Parti Islam SeMalaysia (PAS) uses the Arabic term tahaluf siyasi, or political cooperation, to describe its collaboration with fellow opposition faction Parti Keadilan Rakyat (PKR) in Selangor. While PAS had broken off ties at the national level with PKR and the Chinese-led Democratic Action (DAP) in 2015, the Islamist party continues to work with PKR for practical reasons.
Since 2008, the PKR-DAP-PAS trio has jointly ruled Selangor, Malaysia's most industrialised state where the capital Kuala Lumpur sits.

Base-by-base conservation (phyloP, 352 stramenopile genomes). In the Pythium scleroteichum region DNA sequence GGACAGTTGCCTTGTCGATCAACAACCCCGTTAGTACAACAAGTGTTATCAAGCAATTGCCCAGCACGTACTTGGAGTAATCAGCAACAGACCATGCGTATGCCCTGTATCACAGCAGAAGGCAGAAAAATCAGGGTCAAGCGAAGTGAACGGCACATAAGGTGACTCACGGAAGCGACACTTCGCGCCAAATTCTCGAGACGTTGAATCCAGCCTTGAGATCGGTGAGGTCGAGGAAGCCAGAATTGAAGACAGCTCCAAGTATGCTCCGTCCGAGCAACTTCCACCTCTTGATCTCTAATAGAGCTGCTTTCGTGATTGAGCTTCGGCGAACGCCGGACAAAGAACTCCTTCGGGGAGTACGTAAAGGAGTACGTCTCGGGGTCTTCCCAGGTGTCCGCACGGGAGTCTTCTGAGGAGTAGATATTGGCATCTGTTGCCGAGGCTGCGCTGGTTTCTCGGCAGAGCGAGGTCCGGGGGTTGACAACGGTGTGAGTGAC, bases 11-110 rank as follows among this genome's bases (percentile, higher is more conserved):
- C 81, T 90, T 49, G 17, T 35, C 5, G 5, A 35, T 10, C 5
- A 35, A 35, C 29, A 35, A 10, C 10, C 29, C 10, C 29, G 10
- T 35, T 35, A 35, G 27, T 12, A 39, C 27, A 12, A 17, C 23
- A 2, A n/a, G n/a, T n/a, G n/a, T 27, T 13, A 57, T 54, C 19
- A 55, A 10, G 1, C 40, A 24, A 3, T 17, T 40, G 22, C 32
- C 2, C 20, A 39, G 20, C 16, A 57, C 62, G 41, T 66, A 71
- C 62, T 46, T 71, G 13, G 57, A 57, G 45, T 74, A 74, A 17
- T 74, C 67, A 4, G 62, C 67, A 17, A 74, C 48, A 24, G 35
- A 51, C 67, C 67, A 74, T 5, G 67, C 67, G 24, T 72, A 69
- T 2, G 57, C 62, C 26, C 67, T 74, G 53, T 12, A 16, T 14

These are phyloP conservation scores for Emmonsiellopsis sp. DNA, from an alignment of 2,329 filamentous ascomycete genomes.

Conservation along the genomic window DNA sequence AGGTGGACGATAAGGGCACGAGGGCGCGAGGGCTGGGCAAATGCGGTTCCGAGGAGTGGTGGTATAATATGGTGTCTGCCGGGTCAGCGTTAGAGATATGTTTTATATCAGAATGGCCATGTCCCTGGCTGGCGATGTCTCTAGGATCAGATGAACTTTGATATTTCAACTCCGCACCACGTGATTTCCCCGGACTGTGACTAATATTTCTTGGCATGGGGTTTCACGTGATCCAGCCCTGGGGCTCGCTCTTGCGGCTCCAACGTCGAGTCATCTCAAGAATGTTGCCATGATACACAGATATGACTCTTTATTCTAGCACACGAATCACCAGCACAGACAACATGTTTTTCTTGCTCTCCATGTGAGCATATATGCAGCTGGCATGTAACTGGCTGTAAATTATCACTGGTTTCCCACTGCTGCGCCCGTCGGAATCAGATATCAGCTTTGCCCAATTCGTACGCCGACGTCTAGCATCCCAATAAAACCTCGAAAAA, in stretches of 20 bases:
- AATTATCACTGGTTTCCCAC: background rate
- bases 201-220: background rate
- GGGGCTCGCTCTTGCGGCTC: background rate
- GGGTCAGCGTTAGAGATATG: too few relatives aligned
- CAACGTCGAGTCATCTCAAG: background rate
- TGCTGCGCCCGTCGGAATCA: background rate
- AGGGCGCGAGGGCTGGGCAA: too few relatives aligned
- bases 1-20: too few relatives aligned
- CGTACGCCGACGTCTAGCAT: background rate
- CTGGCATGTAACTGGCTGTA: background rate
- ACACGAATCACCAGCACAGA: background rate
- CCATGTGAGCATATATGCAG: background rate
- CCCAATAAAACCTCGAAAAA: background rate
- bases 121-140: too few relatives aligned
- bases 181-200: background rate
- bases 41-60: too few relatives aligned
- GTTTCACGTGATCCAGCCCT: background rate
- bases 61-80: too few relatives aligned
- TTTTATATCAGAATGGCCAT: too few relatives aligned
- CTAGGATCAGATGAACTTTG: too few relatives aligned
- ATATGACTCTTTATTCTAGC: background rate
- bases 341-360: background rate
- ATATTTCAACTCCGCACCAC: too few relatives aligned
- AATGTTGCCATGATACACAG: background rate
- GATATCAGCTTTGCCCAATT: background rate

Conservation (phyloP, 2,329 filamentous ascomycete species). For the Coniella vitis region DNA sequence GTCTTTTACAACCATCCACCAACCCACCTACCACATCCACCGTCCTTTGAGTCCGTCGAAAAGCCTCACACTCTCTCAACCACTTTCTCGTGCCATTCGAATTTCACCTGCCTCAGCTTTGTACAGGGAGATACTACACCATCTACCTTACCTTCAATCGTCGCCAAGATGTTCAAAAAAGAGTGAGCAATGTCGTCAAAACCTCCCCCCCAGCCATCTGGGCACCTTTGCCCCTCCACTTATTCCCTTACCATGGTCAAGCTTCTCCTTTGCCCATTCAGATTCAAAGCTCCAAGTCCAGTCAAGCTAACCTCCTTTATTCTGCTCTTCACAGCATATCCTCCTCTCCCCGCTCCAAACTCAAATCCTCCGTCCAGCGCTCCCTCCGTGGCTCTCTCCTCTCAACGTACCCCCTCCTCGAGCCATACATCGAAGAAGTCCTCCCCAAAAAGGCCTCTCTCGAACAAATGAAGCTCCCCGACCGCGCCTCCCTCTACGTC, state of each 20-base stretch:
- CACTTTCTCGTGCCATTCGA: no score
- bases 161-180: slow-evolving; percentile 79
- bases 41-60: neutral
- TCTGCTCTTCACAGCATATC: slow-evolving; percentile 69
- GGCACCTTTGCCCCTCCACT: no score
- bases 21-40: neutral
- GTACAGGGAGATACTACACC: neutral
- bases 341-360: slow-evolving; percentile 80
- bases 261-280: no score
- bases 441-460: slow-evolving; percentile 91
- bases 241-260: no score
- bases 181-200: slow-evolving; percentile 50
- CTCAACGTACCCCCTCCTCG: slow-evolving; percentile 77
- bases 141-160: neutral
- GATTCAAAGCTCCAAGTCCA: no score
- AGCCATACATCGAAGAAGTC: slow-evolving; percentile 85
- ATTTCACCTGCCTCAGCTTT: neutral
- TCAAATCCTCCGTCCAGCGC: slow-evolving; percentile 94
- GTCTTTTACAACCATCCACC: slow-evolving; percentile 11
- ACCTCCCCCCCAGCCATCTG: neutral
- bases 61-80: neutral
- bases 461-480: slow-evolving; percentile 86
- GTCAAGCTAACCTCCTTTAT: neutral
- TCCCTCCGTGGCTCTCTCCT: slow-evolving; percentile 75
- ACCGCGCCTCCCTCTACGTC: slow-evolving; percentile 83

Being part of the Selangor government means PAS has three state Cabinet posts, access to development funds and official control of mosques in the state.
But tensions rose in the past year after a PKR leader claimed PAS chiefs have received millions of ringgit from Prime Minister Najib Razak.
Relations worsened after PKR and DAP formed a new political alliance with PAS rebels who started Parti Amanah Negara, which is now part of the Selangor governing coalition.
The PAS grassroots now want the party to sever ties with PKR.
Any tahaluf siyasi agreement needs approval from PAS' highest decision-making body, the majlis syura (consultative council), comprising its most senior clerics. That same council will now decide whether to sever ties.